Provided by TIFF
EDITORIAL SCORE: 6/10
If you could drown out the feeling of pure self-hatred, it would probably look like “Keith”. Heralded as Brendan Fraser’s epic return to Hollywood (for a moment ignoring several other high-profile roles he’s played over the past few years), it’s hard not to root for him as he puts everything he has into playing Charlie, the man whose pain has led it to a weight incompatible with life. But although Darren Aronofsky“The Whale” sometimes touches on deep themes, it seems too focused on Charlie’s suffering to create a fully expanded narrative.
Charlie weighs 600 pounds, his life is coming to an end, and his world has never been smaller. He works as a writing instructor, teaching classes via Zoom, where he always has convenient excuses to leave the camera off. He spends every day in his apartment, traveling from the sofa to the kitchen and to bed with the help of a walker. His only company is Liz (Hong Chau), a nurse who stops by every day to bring him food, check his vitals, and provide much-needed human companionship.
They try to ignore his failing health, but it becomes clear to both of them that he suffers from congestive heart failure and that he has very little time left. With that in mind, he sets out to fix the greatest evil of his life: the broken relationship between him and his teenage daughter Ellie (Sadie Sink), who shows up on his doorstep, as if by providence, after she’s been suspended. from school.
Throughout the film, which was screened at the Toronto International Film Festival, we are struck by its limitations. They overpower him as he struggles to not only stand up unaided, but to perform the grand gestures he so desperately wants to make to give his life meaning. He can barely walk, so his efforts are limited. He wants to see his daughter again. He can’t fix their relationship – it’s too important – but he can plant a seed to encourage her to see herself as he sees her.
Masterpiece by Brendan Fraser
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The Whale is one of those movies that really wouldn’t work without the lead role. As Charlie, Brendan Fraser is so open, vulnerable and honest, bringing the seriousness and relentlessly kind demeanor that defined his entire career. The film is critical of some of his worst excesses – there’s a binge sequence that shows how much he’s given up on life – but it’s also empathetic in the sense that it very rarely contains the contempt so often implied by pity. We see him as someone who has always aspired to be bigger, but in the face of grief and regret, his weight is out of control.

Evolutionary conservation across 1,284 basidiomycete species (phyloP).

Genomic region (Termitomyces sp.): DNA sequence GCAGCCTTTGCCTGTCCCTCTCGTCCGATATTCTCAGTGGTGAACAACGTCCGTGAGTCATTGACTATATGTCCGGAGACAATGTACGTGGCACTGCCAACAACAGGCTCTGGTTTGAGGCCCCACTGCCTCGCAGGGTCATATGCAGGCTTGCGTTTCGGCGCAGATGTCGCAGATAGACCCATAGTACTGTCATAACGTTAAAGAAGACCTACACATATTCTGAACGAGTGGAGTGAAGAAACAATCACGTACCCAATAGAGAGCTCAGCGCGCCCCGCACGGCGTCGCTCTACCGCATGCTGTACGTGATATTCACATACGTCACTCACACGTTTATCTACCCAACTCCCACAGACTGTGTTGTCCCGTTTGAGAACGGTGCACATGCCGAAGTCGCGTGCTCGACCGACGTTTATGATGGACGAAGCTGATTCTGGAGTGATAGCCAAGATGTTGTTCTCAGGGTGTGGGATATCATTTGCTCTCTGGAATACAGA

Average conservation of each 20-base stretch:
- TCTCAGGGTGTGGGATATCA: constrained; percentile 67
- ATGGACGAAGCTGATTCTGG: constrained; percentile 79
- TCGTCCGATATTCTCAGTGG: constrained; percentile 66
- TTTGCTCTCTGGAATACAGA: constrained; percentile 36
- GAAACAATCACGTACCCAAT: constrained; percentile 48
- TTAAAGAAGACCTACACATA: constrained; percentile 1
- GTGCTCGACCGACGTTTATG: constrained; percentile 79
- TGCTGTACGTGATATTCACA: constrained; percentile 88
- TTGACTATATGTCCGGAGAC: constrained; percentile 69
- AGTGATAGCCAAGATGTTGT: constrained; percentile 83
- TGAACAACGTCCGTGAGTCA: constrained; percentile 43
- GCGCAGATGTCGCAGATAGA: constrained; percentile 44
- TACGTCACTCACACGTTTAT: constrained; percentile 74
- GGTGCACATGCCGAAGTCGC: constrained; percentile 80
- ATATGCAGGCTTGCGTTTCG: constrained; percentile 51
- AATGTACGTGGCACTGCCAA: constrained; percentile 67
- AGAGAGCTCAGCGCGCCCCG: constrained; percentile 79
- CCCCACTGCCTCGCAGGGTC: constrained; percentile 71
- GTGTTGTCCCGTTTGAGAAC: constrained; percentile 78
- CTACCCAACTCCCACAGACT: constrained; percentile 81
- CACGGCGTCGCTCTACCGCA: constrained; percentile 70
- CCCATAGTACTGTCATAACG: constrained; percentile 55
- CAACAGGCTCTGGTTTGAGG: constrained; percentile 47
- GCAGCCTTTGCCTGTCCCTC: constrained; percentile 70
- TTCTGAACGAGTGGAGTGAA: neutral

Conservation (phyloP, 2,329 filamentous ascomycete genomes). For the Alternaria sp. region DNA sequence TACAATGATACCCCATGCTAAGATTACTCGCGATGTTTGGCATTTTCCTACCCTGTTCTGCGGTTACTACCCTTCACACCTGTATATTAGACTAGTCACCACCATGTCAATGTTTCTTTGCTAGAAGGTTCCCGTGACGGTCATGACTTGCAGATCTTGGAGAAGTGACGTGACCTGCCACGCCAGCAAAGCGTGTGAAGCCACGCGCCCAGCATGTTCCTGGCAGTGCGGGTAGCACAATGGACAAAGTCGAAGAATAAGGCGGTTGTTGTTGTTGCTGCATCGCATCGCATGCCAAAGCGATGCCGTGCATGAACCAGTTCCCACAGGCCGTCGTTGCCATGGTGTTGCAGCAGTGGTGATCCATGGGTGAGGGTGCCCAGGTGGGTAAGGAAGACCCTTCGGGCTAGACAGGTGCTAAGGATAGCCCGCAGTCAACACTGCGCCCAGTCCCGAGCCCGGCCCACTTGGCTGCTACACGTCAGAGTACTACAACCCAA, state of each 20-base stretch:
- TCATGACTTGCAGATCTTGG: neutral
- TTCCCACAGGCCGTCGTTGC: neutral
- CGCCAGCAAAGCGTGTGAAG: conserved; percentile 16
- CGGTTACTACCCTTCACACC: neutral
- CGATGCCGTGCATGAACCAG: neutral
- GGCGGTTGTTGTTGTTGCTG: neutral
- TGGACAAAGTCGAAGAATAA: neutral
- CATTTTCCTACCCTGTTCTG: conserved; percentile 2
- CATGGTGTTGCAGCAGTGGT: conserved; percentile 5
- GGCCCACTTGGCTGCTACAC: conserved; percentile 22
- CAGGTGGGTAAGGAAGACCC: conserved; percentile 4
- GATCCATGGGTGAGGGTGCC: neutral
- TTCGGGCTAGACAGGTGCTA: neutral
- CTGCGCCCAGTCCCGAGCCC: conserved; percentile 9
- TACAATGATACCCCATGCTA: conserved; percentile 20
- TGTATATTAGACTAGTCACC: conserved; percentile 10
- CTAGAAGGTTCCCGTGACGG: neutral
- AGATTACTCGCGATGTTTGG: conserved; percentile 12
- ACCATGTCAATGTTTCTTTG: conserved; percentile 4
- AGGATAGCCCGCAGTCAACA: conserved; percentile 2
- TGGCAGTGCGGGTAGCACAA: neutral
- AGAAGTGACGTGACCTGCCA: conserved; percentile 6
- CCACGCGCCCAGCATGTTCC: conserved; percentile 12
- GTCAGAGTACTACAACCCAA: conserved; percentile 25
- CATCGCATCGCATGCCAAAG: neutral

Fraser’s character is a man who hates himself – he constantly apologizes for his existence. His screen presence is huge, but he constantly belittles himself – hiding from the pizza delivery man, almost ritually saying “sorry” to Liz, begging his daughter to spend a few more minutes with him before storming out of the room. room. Despite this, Frazier finds moments to bring some much-needed lightness to what is happening. When Liz manages to get him a large wheelchair, he runs around the living room with childlike glee for a minute.
Less than the sum of its parts
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As good as Brendan Fraser is in the role, and however much he puts his energy into it, there’s something about The Whale that doesn’t quite work. There is nothing wrong with speaking as such – far from it. In particular, Hong Chau is transcendent, full of love, compassion and anger. If Frazier is involved in the Oscar talk, Chau, as his best friend and the only person who understands his pain, deserves to be by his side.
Their younger colleagues live worse. It’s hard to blame Sadie Sink, who has a role in which she has nothing to do but rage, and Ty Simpkins as a young missionary fits the role of a true believer who is disillusioned with the church. But it does feel like there’s something not quite formed in both of them in terms of their characterizations or narrative arcs. “The Whale” does not fully address Ellie’s trauma or Thomas’ complex relationship with fundamentalism. He prefers to focus all his attention on Charlie, which is fine, but some parts of the third act seem unsatisfactory in terms of storytelling. Ellie, in particular, lacks nuance – she lashes out at anyone who approaches her, but without the shades of gray that make her character something less tedious.
What’s perhaps even worse is Aronofsky’s penchant for creating visuals that are disappointing. In a dramatic moment, his impulse is to step over the edge rather than show restraint by taking something that can be really touching and giving it a distracting sense of clownish artificiality. The film seems to be obsessed with the fat suit that helps Frazier act and is determined to test it out by spending huge sums to make it. But there’s more to Charlie than his weight, a fact that is supported by the script, but not necessarily by Aronofsky’s direction.
The Whale lives and dies thanks to the lead role of Brendan Fraser, and few actors deserve a career resurrection like him. The only pity is that there is nothing here but the function of a machine for remaking stars. The Whale does its best and the components of the film work very well individually. But, like an essay in English, written almost entirely from scratch, it is nowhere near as significant as it seems.
#Disappointing #Drama #Brendan #Fraser #Flawless